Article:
A national leader who bridges civil rights and environmental justice, Patterson heads the NAACP’s initiatives to advance an inclusive, “just transition” to a renewable, green economy. At the heart of this initiative is Patterson’s commitment to ensuring that communities of color and those who are the most impacted by the harmful effects of climate change are at the center of the movement to create an equitable and sustainable future. Patterson’s long history of leadership has led her to serve as coordinator and co-founder of Women of Color United, and to advocate for the intersection of issues relating to women‘s rights, violence against women, HIV&AIDS, racial justice, economic justice, and environmental and climate justice.

This event is co-sponsored by: Environmental Studies, Lang Center for Civic and Social Responsibility, Black Studies, Black Cultural Center, Gender & Sexuality Studies, Diversity, Inclusion & Community Development, Religious Studies, Peace & Conflict Studies, Political Science, Philosophy, Sociology & Anthropology, Office of the President, Health & Societies Initiative, and the Sustainability Office.

Quakers, African Americans and the Myth of Racial Justice

Fit for Freedom, Not for Friendship: Quakers, African Americans and the Myth of Racial Justice

Please join us for a lecture by Vanessa Julye
Monday, February 26th at 4:15 pm
Black Cultural Center

Fit for Freedom

Ms. Julye is a member of Central Philadelphia Monthly Meeting and she is Friends General Conference’s Coordinator for the Committee for Nurturing Ministries focusing on  Racism and Youth Ministries.

Sponsored by the Department of Sociology/Anthropology, Department of Religion, Program in Black Studies, Program in Peace and Conflict Studies, Program in Islamic Studies and the Black Cultural Center

NEW Friends, Peace, and Sanctuary course on refugees and art

As part of the College’s Friends, Peace, and Sanctuary project, supported by The Pew Center for Arts & Heritage, the Peace and Conflict Studies program will sponsor a related half-credit course in the spring.

  • In what ways can engaging with art inspire conversations, change perspectives, or increase empathy?

  • How might sharing personal experiences through the process of making art about migration, displacement or refuge increase our senses of belonging?

  • How might historic stories of displacement impact understandings of our current moment?

In this half-credit engaged scholarship course,  taught by College Librarian Peggy Seiden and Dr. Katie Price (Lang Center), students will (a) conduct primary and secondary research related to resettled individuals (refugees) living in Philadelphia, (b) conduct archival research related to questions of displacement, empathy, and belonging, and (c) conduct primary and secondary research on artists’ books. Additionally, students will be required to volunteer for at least one book artist workshop (taking place on Sundays in Philadelphia, exact dates and times TBD) during the term. This course is tied to Friends, Peace, and Sanctuary, a two-year project funded by The Pew Center for Arts and Heritage that brings renowned book artists into conversation with Syrian and Iraqi individuals who have resettled to Philadelphia. Students will be working with and learning directly from project collaborators, and their work will be shared publicly on the Friends, Peace, and Sanctuary website and may also be published or exhibited in Spring 2019.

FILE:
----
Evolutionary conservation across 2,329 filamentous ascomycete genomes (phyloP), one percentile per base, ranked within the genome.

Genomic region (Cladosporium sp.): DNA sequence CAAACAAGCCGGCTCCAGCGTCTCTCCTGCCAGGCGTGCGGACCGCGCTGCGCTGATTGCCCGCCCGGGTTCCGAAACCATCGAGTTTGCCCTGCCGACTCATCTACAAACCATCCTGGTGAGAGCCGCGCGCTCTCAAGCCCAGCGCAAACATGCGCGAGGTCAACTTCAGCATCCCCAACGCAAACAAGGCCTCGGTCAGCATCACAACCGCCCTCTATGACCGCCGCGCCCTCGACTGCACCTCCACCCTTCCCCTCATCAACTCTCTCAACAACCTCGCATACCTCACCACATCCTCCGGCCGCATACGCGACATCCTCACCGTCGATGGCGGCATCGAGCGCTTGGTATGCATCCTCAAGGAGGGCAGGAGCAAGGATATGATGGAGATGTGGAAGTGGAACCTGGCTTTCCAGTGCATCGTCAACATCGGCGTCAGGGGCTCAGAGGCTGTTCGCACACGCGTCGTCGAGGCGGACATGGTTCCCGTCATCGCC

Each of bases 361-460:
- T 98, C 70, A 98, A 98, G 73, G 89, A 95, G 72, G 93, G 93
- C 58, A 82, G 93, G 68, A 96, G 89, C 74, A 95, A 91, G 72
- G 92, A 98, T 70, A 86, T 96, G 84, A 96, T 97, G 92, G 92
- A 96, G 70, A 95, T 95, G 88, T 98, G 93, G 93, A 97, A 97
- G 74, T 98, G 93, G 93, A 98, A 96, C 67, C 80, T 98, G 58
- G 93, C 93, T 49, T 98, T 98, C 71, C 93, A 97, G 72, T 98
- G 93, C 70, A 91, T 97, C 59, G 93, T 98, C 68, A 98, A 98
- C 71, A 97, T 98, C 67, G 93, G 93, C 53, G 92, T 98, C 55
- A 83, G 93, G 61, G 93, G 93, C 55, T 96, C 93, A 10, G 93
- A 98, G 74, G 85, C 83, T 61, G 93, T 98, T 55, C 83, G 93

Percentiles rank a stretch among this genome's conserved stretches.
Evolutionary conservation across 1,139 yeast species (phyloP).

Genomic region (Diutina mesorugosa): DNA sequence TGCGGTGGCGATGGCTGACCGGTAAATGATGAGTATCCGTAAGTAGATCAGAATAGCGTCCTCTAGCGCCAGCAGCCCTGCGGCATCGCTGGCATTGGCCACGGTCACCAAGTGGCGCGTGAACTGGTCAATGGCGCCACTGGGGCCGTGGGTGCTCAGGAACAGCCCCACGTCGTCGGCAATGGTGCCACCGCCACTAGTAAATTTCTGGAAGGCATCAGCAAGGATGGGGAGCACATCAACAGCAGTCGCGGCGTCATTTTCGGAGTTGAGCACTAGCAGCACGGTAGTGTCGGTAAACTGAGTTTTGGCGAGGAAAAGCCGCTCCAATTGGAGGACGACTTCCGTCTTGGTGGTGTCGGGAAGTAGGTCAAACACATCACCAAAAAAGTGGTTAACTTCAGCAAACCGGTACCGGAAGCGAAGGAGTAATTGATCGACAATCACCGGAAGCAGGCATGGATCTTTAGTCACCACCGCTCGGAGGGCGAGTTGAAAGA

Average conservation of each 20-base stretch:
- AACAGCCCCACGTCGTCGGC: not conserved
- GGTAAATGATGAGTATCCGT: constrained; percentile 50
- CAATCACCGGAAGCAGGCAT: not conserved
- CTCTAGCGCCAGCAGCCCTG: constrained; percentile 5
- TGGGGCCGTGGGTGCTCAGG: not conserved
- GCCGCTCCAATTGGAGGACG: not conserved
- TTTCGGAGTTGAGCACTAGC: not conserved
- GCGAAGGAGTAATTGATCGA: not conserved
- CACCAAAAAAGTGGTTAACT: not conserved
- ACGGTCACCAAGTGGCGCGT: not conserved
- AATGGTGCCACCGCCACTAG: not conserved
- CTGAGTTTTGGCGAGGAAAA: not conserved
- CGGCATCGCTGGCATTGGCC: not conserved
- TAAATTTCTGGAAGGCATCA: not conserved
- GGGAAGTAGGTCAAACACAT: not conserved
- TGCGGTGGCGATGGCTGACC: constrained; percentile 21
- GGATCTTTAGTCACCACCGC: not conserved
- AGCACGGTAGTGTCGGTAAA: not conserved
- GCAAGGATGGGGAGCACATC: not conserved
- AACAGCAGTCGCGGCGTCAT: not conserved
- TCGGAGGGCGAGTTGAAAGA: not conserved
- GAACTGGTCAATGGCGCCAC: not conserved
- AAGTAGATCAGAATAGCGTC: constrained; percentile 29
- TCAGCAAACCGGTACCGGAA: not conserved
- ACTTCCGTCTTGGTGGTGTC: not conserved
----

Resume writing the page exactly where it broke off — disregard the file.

Seats are limited. If you are interested in taking this course, please email a short paragraph about why you are interested to kprice1 and pseiden1.

Faculty Votes Unanimously to Approve Regular Major in Peace and Conflict Studies

Following the unanimous vote of the faculty, the College has now formally approved a Regular Major in Peace and Conflict Studies here at Swarthmore. Toward the end of the 19th century (1888 to be exact), the first course in peace studies anywhere in the world was taught here at Swarthmore, and our program was established in 1991. The Peace Collection and Friends Historical Library have been supporting peace research since 1930 and 1871 respectively. Now, the study of peace and conflict has been formally incorporated into the College’s curriculum!

Congratulations!

Human Rights Hummus: A Podcast Produced by Peace and Conflict Studies Alumni

Screen Shot 2017-09-18 at 9.53.56 AM

Swarthmore Peace and Conflict Studies recent graduates Lily Tyson and Marissa Cohen have already produced three episodes of their new podcast, “Human Rights Hummus: Voices of the Holy Land.”

Screen Shot 2017-09-18 at 9.41.51 AM

 

Lily and Marissa interview Israelis and Palestinians and record their stories, teaching listeners “what their lives are like and about what is going on with this occupation today, as they experience it.”

Swarthmore College, the Lang Center for Civic & Social Responsibility,  and Prof. Sa’ed Atshan of the Peace and Conflict Studies program all proudly support Lily and Marissa on this project!

Check out their website here.

Swarthmore Peace and Conflict Studies Students in the News

Screen Shot 2017-09-12 at 10.13.24 AM

Peace and Conflict Studies special major Maria Castaneda ’18 and Peace and Conflict Studies minor Michael Nafziger ’18 were recently featured in the news.

Read Maria’s story related to President Trump’s order ending the DACA program here.
“From Mexico to Swarthmore, a dream now in danger”

Follow Michael’s involvement in our community in the wake of the alt-right controversy in Charlottesville, VA here.
“Swarthmore Community Reflects on Charlottesville at Collection”